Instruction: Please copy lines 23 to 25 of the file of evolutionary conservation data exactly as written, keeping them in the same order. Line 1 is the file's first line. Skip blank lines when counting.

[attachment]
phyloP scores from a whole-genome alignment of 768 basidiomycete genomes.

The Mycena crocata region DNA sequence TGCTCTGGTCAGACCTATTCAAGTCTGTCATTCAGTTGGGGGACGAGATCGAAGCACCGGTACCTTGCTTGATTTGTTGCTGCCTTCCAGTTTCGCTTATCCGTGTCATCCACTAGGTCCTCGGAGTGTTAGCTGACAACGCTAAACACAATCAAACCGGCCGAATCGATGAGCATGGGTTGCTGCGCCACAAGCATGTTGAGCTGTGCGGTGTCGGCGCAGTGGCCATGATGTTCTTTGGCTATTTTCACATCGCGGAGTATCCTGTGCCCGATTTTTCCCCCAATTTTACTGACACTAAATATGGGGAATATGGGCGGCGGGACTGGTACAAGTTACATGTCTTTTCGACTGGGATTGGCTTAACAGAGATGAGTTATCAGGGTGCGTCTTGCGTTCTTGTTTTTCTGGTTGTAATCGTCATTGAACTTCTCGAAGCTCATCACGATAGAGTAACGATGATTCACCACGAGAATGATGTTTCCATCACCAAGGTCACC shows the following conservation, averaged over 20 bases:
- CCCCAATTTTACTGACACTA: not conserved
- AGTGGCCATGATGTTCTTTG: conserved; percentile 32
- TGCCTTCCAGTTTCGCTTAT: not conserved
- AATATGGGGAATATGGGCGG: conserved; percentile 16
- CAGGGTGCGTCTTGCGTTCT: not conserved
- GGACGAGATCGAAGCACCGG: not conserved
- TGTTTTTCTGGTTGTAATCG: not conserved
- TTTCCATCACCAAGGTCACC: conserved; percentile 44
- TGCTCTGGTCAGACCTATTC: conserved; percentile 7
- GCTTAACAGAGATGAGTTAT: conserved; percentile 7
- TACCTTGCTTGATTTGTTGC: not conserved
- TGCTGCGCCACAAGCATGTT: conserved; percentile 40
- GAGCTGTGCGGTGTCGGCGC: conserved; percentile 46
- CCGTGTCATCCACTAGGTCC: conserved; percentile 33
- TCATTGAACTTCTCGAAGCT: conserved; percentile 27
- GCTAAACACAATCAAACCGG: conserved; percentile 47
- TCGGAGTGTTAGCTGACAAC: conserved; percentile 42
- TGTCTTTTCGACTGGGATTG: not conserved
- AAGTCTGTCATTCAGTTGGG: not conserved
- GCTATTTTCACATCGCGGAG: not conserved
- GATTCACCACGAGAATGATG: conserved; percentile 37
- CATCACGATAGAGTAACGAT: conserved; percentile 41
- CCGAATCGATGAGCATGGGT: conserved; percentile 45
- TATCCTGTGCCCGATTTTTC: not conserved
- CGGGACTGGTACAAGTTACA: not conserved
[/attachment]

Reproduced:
- GATTCACCACGAGAATGATG: conserved; percentile 37
- CATCACGATAGAGTAACGAT: conserved; percentile 41
- CCGAATCGATGAGCATGGGT: conserved; percentile 45